CE06 - Polymères, composites, physique et chimie de la matière molle

Magnetically driven superhydrophobic/slippery surfaces – MADNESS





Submission summary

Bio-inspired superhydrophobic surfaces have been known for more than two decades, following the work of the botanists Barthlott and Neinhuis. Superhydrophoby corresponds to hydrophobic rough surfaces that can partially encapsulate air at the interface between the liquid and the solid. This discovery has initiated numerous publications dealing with surface synthesis, characterization, and modelling. Nevertheless, there is still some controversy in our understanding of their wetting limits. Non-wetting surfaces can be classified into three main categories. The first one deals with unchanging surfaces, with rigid roughness. This corresponds to the large majority of published articles, due to the large variety of roughnesses that can induce non-wetting behavior. However, the applications are still limited, mainly because of the fragility of the nano/microstructured surfaces needed to obtain superhydrophobicity.

The second class is represented by networks of soft hairs that can additionally deform under stress. The comprehension of their wetting properties is still in its infancy. Indeed, even hydrophilic hairs can induce superhydrophobicity. The third one has been observed in Nepenthes pitcher plant and corresponds to slippery surfaces. In this case, the roughness is imbibed with oil, which considerably modifies the adhesion of water droplets or even insects. Indeed, the liquid-liquid interface reduces adhesion by drastically reducing the anchoring of the contact line. These surfaces are considered for application as anti-icing materials.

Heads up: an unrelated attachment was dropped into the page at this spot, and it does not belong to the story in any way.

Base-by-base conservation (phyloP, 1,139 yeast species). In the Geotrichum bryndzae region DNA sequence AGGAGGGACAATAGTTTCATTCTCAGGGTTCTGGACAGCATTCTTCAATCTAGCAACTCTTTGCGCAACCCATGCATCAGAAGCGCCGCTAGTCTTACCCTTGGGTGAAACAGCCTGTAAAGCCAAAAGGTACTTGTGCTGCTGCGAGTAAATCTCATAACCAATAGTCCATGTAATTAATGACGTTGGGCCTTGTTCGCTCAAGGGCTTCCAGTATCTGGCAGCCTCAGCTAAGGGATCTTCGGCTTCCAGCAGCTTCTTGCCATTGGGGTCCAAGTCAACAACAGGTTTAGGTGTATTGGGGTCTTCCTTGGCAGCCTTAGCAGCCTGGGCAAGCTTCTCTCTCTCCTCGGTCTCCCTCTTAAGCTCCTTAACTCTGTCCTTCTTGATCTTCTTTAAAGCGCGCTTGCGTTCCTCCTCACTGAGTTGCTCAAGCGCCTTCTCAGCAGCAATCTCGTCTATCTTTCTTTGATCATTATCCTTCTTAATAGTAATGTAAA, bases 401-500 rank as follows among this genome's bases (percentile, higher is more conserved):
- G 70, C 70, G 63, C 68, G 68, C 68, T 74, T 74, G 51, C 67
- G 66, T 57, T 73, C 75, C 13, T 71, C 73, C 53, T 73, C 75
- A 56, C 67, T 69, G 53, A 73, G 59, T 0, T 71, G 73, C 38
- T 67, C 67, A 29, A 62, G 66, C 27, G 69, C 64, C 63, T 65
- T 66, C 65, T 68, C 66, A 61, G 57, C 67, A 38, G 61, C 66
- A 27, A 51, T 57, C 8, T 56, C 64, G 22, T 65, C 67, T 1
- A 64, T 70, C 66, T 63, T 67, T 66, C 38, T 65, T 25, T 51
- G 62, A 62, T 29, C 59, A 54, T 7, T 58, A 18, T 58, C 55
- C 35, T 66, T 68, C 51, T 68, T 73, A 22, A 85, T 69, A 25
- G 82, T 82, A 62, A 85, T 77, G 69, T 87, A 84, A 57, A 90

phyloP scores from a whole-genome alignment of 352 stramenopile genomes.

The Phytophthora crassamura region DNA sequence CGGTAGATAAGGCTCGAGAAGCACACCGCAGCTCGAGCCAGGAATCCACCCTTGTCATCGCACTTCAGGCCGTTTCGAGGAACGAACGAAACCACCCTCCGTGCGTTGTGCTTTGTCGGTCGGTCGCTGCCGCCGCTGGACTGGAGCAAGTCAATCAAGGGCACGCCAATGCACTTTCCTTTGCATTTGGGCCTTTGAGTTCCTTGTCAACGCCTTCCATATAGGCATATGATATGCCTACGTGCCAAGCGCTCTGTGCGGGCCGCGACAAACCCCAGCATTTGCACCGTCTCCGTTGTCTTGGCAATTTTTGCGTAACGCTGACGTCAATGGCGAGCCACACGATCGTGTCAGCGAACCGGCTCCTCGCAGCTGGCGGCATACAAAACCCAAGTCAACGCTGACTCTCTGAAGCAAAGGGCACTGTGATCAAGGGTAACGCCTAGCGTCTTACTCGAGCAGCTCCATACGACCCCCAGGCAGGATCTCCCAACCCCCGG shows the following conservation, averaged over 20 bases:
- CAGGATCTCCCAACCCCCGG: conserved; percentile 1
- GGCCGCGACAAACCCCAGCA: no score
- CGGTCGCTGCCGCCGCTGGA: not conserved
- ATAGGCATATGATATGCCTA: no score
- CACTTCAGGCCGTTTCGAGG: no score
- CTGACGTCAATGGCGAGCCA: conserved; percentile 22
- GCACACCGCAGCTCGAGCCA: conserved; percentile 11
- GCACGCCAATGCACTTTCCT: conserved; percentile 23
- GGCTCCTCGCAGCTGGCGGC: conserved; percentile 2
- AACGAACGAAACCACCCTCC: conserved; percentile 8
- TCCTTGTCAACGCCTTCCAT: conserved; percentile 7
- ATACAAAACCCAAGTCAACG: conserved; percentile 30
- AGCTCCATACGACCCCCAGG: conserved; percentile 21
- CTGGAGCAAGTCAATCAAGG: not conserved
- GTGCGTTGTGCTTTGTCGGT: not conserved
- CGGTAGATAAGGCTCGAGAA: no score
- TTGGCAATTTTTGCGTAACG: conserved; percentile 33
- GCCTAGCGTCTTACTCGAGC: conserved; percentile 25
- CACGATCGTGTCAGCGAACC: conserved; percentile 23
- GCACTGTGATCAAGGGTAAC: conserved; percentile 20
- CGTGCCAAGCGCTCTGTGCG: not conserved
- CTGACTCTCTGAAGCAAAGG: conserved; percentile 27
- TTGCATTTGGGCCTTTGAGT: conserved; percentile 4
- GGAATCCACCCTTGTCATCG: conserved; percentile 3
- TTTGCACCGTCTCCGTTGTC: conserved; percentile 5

These two last categories have not been as intensively explored as the rigid superhydrophobic surfaces. Indeed, they have been observed more recently and the elastic and the liquid-liquid interfaces are more difficult to model. Thus, there are neither a global image of the non-wetting particularities of those surfaces, nor attempts to combine these two kinds of characteristics. In the MADNESS project, we aim at focusing on those interfaces by analyzing the wettability of soft, magnetic, model pillar arrays. Those surfaces can be tuned in term of Young's modulus, surface pillar densities to contribute to a fundamental understanding of wetting transitions (Cassie to Wenzel, impact, vibration) in new experiments developed for this project. Moreover, we want to introduce a magnetic stimulus to exploit the possibility to reconfigure these soft matter surfaces. In a previous study, we have evidenced the role of elasticity on wettability. Introducing magnetic reconfiguration of the surface (either by magnetic dipolar interaction between pillars or between the pillars and the magnetic oil for slippery surfaces), we want to induce transitions between isotropic to anisotropic anchoring of the contact line and analyze the wetting transitions between classical superhydrophobicity to slippery ones. These magnetic slippery surfaces will be ultimately transposed into innovative materials for which the hydrophobic oil will be confined at the pillar extremities. Doing so, we will be able to study the transition between Cassie model to slippery one on a single surface. Combining innovative wetting experiments with modelling will allow us to understand and potentially adapt these surfaces toward unexplored application.

Project coordination

Jerome FRESNAIS (PHysicochimie des Electrolytes et Nanosystèmes InterfaciauX)

The author of this summary is the project coordinator, who is responsible for the content of this summary. The ANR declines any responsibility as for its contents.


PHENIX PHysicochimie des Electrolytes et Nanosystèmes InterfaciauX
Institut de Physique de Nice

Help of the ANR 360,168 euros
Beginning and duration of the scientific project: December 2019 - 42 Months

Useful links

Explorez notre base de projets financés



ANR makes available its datasets on funded projects, click here to find more.

Sign up for the latest news:
Subscribe to our newsletter